Wednesday, January 24, 2007

Photo of the Day: 14th and Dahlia Street

Walter Reed Army Institute of Research
Washington, DC

*pronounced 'rare.' This building is vacant now. Walter Reed Army Hospital, or WRAMC (pronounced ramsee) is not a part of the same command as WRAIR, though at one time, they were on the same grounds. For several years, WRAIR has been located in Silver Spring, MD. WRAIR falls under the command of Research and Development at Ft. Detrick, MD.


Anonymous said...

Don't know a whole lot about the building itself, or history; but the pic is extremely beautiful...

De'on Miller said...

It was such a beautiful place, and is very old, which is why they had to move. I hated to hear that, but they talked about it for years before they finally did it.

I went to see this building for my one and only time since I left it in '89 in Sept. 2006.

They do research on anything to do with the soldier; from disease to stress levels during the E-5 boards.

I supported 5 overseas branches with medical supplies and equipment and it was and will always be, the best job I had in my life. I loved it and never tired of the work.

Steven Solomon said...

Bloggers might be interested to know that the Walter Reed Army Medical Center (WRAMC) in NW Washington D.C. hosts 16 “tenant” organizations, which have buildings or offices on the grounds, but don’t directly belong to the organization. The largest of these tenants is the Walter Reed Army Institute of Research (WRAIR). It shares Walter Reed’s name, but it actually belongs to the U.S. Army Medical Research and Matériel Command. WRAIR is the largest military medical research laboratory in the Department of Defense, with more than 1,200 active-duty service members, Army civilian employees, and contract personnel. Among their many accomplishments, scientists at WRAIR discovered the German measles virus in the 1960s. More recently, their work led to the first vaccines against typhoid, rubella, and hepatitis-a. In 1999 the research institute moved into a new $147 million building in the Forest Glen section of Silver Spring, Md. They share the facility with the Navy Medical Research Center. Also on the grounds at WRAMC is the National Museum of Health and Medicine, the nation's repository of medical history since 1862. Anyone interested in the WRAIR Building so beautifully captured in the photograph, can see it by visiting the museum, because it is directly across the street. The museum is open every day except Dec. 25, from 10 a.m. to 5:30 p.m. Admission and parking are free.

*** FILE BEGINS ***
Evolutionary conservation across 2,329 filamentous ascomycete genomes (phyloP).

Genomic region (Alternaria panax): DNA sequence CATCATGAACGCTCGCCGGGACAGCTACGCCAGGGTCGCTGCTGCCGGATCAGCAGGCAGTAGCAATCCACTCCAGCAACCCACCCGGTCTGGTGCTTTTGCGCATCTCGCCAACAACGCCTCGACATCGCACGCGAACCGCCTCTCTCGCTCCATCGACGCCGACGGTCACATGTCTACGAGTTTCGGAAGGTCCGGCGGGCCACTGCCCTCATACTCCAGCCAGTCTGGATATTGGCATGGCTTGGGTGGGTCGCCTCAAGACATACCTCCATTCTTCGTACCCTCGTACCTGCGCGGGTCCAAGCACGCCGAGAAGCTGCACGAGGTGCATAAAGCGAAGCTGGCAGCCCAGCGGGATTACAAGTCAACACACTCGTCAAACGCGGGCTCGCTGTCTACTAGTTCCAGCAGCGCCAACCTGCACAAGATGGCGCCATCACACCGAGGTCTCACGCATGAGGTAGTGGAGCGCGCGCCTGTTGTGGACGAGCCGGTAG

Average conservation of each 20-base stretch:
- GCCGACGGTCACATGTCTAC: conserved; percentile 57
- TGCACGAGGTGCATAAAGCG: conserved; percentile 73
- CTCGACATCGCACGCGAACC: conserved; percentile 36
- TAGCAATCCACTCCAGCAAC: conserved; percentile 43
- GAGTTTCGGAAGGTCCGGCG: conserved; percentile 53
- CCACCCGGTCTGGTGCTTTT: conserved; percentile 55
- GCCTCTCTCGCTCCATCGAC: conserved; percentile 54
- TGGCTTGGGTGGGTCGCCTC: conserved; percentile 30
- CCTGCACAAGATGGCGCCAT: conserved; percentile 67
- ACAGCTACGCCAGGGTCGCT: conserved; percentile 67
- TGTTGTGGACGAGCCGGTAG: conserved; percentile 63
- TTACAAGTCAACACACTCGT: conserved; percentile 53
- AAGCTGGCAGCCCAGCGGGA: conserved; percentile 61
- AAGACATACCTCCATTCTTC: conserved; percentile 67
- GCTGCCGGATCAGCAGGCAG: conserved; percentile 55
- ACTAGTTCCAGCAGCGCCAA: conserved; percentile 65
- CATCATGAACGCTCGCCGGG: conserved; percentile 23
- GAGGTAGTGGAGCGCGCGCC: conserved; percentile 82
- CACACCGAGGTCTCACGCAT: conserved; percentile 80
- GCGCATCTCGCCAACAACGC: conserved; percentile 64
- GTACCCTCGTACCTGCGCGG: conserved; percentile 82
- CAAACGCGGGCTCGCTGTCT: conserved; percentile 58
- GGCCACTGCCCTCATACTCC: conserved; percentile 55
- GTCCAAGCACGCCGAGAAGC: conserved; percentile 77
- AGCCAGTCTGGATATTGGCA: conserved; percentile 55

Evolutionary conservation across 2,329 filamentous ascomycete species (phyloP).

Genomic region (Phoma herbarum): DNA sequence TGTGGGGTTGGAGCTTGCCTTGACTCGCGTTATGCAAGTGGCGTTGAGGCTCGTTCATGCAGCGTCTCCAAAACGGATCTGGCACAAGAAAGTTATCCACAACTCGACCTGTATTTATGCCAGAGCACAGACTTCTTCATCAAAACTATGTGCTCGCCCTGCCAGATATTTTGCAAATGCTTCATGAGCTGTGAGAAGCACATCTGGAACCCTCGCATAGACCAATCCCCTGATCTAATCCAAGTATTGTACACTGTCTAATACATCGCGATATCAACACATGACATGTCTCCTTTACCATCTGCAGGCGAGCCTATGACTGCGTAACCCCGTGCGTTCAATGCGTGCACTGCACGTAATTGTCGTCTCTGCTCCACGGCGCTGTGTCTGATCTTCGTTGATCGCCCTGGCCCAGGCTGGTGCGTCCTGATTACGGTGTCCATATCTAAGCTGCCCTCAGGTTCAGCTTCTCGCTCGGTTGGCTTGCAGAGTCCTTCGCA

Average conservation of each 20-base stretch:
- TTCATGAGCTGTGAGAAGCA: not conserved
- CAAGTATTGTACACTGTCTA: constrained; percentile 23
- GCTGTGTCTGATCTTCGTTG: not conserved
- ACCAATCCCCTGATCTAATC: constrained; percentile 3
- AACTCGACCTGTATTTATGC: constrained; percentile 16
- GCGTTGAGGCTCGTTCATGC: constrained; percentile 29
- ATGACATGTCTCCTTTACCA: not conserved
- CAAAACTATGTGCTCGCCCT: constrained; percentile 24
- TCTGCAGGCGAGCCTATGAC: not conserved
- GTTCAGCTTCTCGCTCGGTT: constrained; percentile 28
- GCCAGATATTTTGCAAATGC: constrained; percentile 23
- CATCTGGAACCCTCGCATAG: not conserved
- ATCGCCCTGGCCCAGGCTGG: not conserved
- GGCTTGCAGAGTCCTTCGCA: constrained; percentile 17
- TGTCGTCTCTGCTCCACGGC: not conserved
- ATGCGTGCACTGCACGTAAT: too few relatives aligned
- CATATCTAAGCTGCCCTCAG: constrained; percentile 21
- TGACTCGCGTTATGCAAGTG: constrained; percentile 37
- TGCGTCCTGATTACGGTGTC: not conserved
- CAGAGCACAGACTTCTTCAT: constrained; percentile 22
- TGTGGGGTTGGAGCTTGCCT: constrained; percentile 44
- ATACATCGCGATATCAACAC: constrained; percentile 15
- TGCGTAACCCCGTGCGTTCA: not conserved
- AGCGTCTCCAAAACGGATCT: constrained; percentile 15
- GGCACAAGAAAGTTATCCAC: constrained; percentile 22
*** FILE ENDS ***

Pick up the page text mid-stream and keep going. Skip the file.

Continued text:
Steven Solomon
Public Affairs Officer
National Museum of Health and Medicine,
Armed Forces Institute of Pathology,
6900 Georgia Avenue at Elder Street, NW
Washington, D.C. 20307

De'on Miller said...

Wow! Thanks Mr. Soloman. I'm blown away by your comment, or the fact that you were even here at all.

My roommate worked at Armed Forces Institute of Pathology. My husband and I were at the museum this past September, and then wondered around the grounds for an hour or so. Greg, my husband, asked me if I didn't want to take photos, but I didn't.

Though everything is still so beautiful, such a different world, October 1988-Nov 1989 was the best year of my life. I've never been surrounded by so many people that I enjoyed working with, and as I mentioned, I loved my job. I will always treasure this time in my life, and I guess I wanted to keep the "picture" in my mind just the same as it was so many years ago; so many soldiers, lab coats, and a bustle of constant scientific activity.

Again, thank you for your comment. How did you find out about the photo?

Anonymous said...

I am truly impressed that we have someome like Mr. Solomon making a comment on our blog. I guess I shall have to be more careful in my drastic opinions, but then I guess they are really my opinions says Virgie Bell